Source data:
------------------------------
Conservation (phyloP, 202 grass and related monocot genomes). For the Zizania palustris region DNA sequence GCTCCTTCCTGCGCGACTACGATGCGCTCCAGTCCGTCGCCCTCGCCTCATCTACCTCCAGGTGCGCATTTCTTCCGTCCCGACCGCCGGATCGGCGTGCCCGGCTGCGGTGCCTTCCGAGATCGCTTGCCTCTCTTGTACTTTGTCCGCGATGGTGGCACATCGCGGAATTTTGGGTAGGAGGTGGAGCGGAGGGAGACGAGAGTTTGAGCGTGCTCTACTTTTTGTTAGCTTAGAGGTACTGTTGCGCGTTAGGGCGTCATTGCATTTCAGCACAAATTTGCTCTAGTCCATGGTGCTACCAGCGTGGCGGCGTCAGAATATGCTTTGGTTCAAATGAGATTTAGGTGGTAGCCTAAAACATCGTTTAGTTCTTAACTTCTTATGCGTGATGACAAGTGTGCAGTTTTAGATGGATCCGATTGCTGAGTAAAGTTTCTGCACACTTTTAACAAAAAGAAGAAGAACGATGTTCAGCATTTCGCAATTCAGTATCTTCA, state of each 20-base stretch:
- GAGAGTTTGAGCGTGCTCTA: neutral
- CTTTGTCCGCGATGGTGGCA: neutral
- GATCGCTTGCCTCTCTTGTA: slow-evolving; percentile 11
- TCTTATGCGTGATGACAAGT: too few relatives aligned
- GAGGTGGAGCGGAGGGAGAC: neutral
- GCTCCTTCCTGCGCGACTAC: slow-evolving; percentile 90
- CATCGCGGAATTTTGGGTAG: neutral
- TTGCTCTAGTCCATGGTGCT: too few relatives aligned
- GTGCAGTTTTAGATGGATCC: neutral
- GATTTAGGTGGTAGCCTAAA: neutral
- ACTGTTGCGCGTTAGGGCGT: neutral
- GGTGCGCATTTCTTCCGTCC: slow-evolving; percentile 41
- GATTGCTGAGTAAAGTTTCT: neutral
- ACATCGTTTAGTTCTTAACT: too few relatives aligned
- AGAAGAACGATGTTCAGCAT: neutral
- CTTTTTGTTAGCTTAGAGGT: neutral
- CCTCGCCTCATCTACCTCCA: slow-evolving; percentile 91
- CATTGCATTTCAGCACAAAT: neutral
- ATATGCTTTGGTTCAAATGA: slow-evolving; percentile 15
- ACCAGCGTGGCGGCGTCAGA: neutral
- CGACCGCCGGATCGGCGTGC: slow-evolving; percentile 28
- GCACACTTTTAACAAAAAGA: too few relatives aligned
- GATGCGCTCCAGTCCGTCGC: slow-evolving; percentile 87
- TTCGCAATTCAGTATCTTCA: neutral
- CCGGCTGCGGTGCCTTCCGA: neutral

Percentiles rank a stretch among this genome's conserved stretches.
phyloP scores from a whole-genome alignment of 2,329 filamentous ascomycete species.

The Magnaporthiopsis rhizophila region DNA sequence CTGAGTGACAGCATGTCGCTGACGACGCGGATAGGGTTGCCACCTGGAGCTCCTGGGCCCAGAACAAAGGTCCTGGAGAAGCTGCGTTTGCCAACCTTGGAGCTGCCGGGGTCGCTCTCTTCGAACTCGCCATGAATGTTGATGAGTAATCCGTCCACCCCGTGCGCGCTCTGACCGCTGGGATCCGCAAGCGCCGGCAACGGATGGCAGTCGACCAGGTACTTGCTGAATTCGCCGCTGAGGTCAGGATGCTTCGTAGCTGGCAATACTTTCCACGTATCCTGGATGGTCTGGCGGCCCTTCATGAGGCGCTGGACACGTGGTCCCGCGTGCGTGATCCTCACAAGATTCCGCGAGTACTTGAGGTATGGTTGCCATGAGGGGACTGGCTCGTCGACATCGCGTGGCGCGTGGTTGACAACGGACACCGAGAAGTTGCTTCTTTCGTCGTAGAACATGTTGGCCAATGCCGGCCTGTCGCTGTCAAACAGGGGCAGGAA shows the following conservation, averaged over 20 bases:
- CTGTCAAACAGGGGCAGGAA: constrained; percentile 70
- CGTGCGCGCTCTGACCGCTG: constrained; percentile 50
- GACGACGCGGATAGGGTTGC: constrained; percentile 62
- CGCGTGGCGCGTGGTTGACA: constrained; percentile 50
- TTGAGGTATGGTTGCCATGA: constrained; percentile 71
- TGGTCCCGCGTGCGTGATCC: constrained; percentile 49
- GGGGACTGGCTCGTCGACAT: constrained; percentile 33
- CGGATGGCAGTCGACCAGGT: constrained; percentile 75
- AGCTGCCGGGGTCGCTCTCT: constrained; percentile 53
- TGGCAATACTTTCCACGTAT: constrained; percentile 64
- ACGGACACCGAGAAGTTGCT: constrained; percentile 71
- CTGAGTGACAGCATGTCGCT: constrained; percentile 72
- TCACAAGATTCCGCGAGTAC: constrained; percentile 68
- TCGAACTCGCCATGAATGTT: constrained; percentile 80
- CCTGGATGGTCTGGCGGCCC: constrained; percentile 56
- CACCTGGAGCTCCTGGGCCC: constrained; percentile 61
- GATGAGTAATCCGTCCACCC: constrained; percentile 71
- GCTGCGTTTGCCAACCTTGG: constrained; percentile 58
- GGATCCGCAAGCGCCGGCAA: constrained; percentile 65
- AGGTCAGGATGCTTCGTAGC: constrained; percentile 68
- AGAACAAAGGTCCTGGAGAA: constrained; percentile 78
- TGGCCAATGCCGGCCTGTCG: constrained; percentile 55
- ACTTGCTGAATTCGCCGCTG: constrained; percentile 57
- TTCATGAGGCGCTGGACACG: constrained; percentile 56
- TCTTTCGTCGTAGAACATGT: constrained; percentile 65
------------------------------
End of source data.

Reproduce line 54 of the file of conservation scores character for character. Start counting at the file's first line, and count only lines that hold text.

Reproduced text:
- TCTTTCGTCGTAGAACATGT: constrained; percentile 65